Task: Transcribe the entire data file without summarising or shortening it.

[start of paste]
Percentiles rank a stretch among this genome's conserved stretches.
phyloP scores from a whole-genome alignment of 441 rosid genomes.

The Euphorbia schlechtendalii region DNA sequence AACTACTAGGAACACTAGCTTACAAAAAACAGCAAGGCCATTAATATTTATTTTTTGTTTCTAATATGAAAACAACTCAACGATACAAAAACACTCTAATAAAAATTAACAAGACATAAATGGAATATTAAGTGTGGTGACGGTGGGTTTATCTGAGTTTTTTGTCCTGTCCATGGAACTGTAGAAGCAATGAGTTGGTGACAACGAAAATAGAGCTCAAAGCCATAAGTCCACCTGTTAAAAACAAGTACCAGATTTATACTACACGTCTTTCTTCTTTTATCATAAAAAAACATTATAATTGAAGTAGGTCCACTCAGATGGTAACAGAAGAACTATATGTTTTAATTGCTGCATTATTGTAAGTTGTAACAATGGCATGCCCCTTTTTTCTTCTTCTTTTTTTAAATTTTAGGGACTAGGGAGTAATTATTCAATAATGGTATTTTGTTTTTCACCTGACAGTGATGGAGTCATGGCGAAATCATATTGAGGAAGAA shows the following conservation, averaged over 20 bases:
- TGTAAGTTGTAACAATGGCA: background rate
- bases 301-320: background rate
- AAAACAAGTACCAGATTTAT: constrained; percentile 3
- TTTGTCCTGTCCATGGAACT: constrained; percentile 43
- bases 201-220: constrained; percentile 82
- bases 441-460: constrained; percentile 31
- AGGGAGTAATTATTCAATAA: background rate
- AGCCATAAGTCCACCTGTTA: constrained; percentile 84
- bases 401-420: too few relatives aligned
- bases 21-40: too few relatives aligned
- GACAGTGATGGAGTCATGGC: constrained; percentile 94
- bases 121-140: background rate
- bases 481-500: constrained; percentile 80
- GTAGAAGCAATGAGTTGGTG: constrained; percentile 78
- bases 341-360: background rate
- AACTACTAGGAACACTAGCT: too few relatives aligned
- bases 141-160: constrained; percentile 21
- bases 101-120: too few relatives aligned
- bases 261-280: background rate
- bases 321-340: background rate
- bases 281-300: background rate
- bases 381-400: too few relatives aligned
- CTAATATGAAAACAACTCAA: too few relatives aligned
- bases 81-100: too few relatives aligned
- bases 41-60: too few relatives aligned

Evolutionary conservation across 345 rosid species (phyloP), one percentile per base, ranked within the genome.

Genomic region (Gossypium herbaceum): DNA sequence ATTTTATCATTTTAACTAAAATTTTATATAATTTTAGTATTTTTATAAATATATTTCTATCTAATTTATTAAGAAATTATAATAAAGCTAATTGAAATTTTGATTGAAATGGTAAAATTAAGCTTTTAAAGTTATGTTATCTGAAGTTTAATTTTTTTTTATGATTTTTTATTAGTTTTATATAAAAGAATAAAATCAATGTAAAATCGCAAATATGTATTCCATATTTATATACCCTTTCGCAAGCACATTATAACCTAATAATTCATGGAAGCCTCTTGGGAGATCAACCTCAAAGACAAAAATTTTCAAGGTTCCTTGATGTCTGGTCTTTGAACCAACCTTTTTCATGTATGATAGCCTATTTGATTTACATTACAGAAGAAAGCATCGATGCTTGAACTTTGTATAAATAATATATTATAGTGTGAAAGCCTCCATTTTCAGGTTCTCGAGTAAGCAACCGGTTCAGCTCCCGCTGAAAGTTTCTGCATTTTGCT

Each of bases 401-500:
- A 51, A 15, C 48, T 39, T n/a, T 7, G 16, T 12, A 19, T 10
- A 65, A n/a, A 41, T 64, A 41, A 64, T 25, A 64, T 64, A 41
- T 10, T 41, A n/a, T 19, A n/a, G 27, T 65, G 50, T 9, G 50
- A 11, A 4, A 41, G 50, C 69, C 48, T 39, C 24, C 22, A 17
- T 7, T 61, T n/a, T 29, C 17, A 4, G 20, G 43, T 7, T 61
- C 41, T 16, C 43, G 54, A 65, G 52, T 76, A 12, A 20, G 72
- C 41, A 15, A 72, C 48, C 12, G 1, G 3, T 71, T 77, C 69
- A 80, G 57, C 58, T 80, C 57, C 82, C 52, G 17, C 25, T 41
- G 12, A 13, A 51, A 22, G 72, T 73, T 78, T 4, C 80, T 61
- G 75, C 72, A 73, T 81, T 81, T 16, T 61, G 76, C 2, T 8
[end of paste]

Percentiles rank a stretch among this genome's conserved stretches.
phyloP scores from a whole-genome alignment of 441 rosid genomes.

The Euphorbia schlechtendalii region DNA sequence AACTACTAGGAACACTAGCTTACAAAAAACAGCAAGGCCATTAATATTTATTTTTTGTTTCTAATATGAAAACAACTCAACGATACAAAAACACTCTAATAAAAATTAACAAGACATAAATGGAATATTAAGTGTGGTGACGGTGGGTTTATCTGAGTTTTTTGTCCTGTCCATGGAACTGTAGAAGCAATGAGTTGGTGACAACGAAAATAGAGCTCAAAGCCATAAGTCCACCTGTTAAAAACAAGTACCAGATTTATACTACACGTCTTTCTTCTTTTATCATAAAAAAACATTATAATTGAAGTAGGTCCACTCAGATGGTAACAGAAGAACTATATGTTTTAATTGCTGCATTATTGTAAGTTGTAACAATGGCATGCCCCTTTTTTCTTCTTCTTTTTTTAAATTTTAGGGACTAGGGAGTAATTATTCAATAATGGTATTTTGTTTTTCACCTGACAGTGATGGAGTCATGGCGAAATCATATTGAGGAAGAA shows the following conservation, averaged over 20 bases:
- TGTAAGTTGTAACAATGGCA: background rate
- bases 301-320: background rate
- AAAACAAGTACCAGATTTAT: constrained; percentile 3
- TTTGTCCTGTCCATGGAACT: constrained; percentile 43
- bases 201-220: constrained; percentile 82
- bases 441-460: constrained; percentile 31
- AGGGAGTAATTATTCAATAA: background rate
- AGCCATAAGTCCACCTGTTA: constrained; percentile 84
- bases 401-420: too few relatives aligned
- bases 21-40: too few relatives aligned
- GACAGTGATGGAGTCATGGC: constrained; percentile 94
- bases 121-140: background rate
- bases 481-500: constrained; percentile 80
- GTAGAAGCAATGAGTTGGTG: constrained; percentile 78
- bases 341-360: background rate
- AACTACTAGGAACACTAGCT: too few relatives aligned
- bases 141-160: constrained; percentile 21
- bases 101-120: too few relatives aligned
- bases 261-280: background rate
- bases 321-340: background rate
- bases 281-300: background rate
- bases 381-400: too few relatives aligned
- CTAATATGAAAACAACTCAA: too few relatives aligned
- bases 81-100: too few relatives aligned
- bases 41-60: too few relatives aligned

Evolutionary conservation across 345 rosid species (phyloP), one percentile per base, ranked within the genome.

Genomic region (Gossypium herbaceum): DNA sequence ATTTTATCATTTTAACTAAAATTTTATATAATTTTAGTATTTTTATAAATATATTTCTATCTAATTTATTAAGAAATTATAATAAAGCTAATTGAAATTTTGATTGAAATGGTAAAATTAAGCTTTTAAAGTTATGTTATCTGAAGTTTAATTTTTTTTTATGATTTTTTATTAGTTTTATATAAAAGAATAAAATCAATGTAAAATCGCAAATATGTATTCCATATTTATATACCCTTTCGCAAGCACATTATAACCTAATAATTCATGGAAGCCTCTTGGGAGATCAACCTCAAAGACAAAAATTTTCAAGGTTCCTTGATGTCTGGTCTTTGAACCAACCTTTTTCATGTATGATAGCCTATTTGATTTACATTACAGAAGAAAGCATCGATGCTTGAACTTTGTATAAATAATATATTATAGTGTGAAAGCCTCCATTTTCAGGTTCTCGAGTAAGCAACCGGTTCAGCTCCCGCTGAAAGTTTCTGCATTTTGCT

Each of bases 401-500:
- A 51, A 15, C 48, T 39, T n/a, T 7, G 16, T 12, A 19, T 10
- A 65, A n/a, A 41, T 64, A 41, A 64, T 25, A 64, T 64, A 41
- T 10, T 41, A n/a, T 19, A n/a, G 27, T 65, G 50, T 9, G 50
- A 11, A 4, A 41, G 50, C 69, C 48, T 39, C 24, C 22, A 17
- T 7, T 61, T n/a, T 29, C 17, A 4, G 20, G 43, T 7, T 61
- C 41, T 16, C 43, G 54, A 65, G 52, T 76, A 12, A 20, G 72
- C 41, A 15, A 72, C 48, C 12, G 1, G 3, T 71, T 77, C 69
- A 80, G 57, C 58, T 80, C 57, C 82, C 52, G 17, C 25, T 41
- G 12, A 13, A 51, A 22, G 72, T 73, T 78, T 4, C 80, T 61
- G 75, C 72, A 73, T 81, T 81, T 16, T 61, G 76, C 2, T 8